The Victorian opposition’s “tough on crime” policies are behind a pledge to increase the capacity of the state’s prisons by 500 beds.


A coalition government would add new wings at existing Victorian male prisons to house the additional cells, to be completed by 2015, corrections spokesman Andrew McIntosh said on Wednesday ahead of Saturday’s state election.

The announcement followed a string of policies previously released by the opposition to boost police numbers, introduce tougher sentencing laws and abolish home detention and suspended sentences, all of which would result in a higher prison population.

But the coalition could not put a figure on the number of extra staff that would be needed under the $268 million plan.

The increased capacity does not include any extra beds at female prisons.

Instead, Mr McIntosh said the majority of extra places would be at male minimum-security prisons, while medium- and high-security facilities would also be expanded.

“We’ve clearly identified a paucity of prison beds at our minimum-security prisons,” Mr McIntosh told reporters.

Minimum security beds

Under the coalition’s plan, an extra 300 beds would be added at minimum-security prisons at Beechworth, Dhurringile and Langi Kal Kal.

Two new wings at Marngoneet, a medium-security facility near Geelong, would be built to house 100 extra beds and the maximum-security Port Phillip prison would get another 40.

An extra 60 places would be established at the Melbourne Remand Centre.

“We say this is significant, it is a reasonable and proportionate response to what we consider is probably a likely increase in numbers due to extra police, more transit police, tougher sentencing, a zero tolerance to violence and drunken behaviour and anti-social behaviour – and on top of that the abolition of home detention and suspended sentences,” Mr McIntosh said.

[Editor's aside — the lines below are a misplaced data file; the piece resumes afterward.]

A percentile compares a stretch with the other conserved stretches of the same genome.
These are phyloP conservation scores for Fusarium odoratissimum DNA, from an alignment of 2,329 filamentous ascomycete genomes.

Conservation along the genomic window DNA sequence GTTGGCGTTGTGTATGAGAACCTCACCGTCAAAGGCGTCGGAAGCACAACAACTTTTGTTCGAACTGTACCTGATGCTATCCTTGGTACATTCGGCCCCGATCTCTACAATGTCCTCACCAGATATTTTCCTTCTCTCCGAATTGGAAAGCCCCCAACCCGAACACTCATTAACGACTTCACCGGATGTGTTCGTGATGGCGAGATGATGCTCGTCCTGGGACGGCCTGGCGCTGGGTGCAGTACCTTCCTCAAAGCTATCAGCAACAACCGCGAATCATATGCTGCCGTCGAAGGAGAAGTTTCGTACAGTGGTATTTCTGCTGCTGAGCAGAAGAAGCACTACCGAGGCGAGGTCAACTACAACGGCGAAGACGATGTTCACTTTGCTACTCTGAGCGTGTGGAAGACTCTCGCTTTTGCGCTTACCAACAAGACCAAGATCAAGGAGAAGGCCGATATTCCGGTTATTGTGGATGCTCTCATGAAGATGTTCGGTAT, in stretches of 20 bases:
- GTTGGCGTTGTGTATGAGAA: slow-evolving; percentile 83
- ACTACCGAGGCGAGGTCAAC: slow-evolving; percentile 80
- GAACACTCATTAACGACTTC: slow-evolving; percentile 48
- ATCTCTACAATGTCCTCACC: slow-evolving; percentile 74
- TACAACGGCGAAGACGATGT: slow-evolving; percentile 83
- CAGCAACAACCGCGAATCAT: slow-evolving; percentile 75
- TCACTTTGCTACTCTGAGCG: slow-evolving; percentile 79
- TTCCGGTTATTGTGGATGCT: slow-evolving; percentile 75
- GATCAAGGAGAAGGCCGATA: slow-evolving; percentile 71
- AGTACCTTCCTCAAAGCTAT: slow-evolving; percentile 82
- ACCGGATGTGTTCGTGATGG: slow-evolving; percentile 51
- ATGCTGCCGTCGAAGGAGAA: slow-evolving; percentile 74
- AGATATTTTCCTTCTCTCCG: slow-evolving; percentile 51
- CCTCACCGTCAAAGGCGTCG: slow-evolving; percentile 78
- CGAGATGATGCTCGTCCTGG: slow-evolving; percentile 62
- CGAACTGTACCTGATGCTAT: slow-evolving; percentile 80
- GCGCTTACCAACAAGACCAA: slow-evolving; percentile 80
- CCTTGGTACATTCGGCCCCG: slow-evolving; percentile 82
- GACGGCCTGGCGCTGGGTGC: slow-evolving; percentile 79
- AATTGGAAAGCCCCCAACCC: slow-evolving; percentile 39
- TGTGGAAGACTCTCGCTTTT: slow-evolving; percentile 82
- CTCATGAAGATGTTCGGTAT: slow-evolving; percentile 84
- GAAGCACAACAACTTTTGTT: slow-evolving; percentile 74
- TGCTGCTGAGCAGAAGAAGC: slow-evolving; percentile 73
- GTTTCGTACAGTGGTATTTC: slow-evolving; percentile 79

Brumby admits high jailing rates

Premier John Brumby acknowledged there were now more people in prisons than a decade ago because longer sentences were being dished out, but he said the government had catered for the growth.

“We’ve been building new prisons during the period of time that we’ve been in government,” Mr Brumby said.

“We’ve done that in an appropriate and balanced and responsible way.”

No new prisons are planned under the opposition’s policy, but Mr McIntosh said a coalition government would explore the possibility of an additional maximum-security jail.

Mr McIntosh said the 500 new beds would be in addition to 435 already promised by the Labor government.

The announcement did not include additional beds at women’s prisons because the coalition believed the government’s investment in extra facilities was adequate, he said.

A Victorian government spokesman said this year’s budget package allocated 141 extra beds at the 260-bed Dame Phyllis Frost Centre and a new 18-bed unit for women at Tarrengower prison.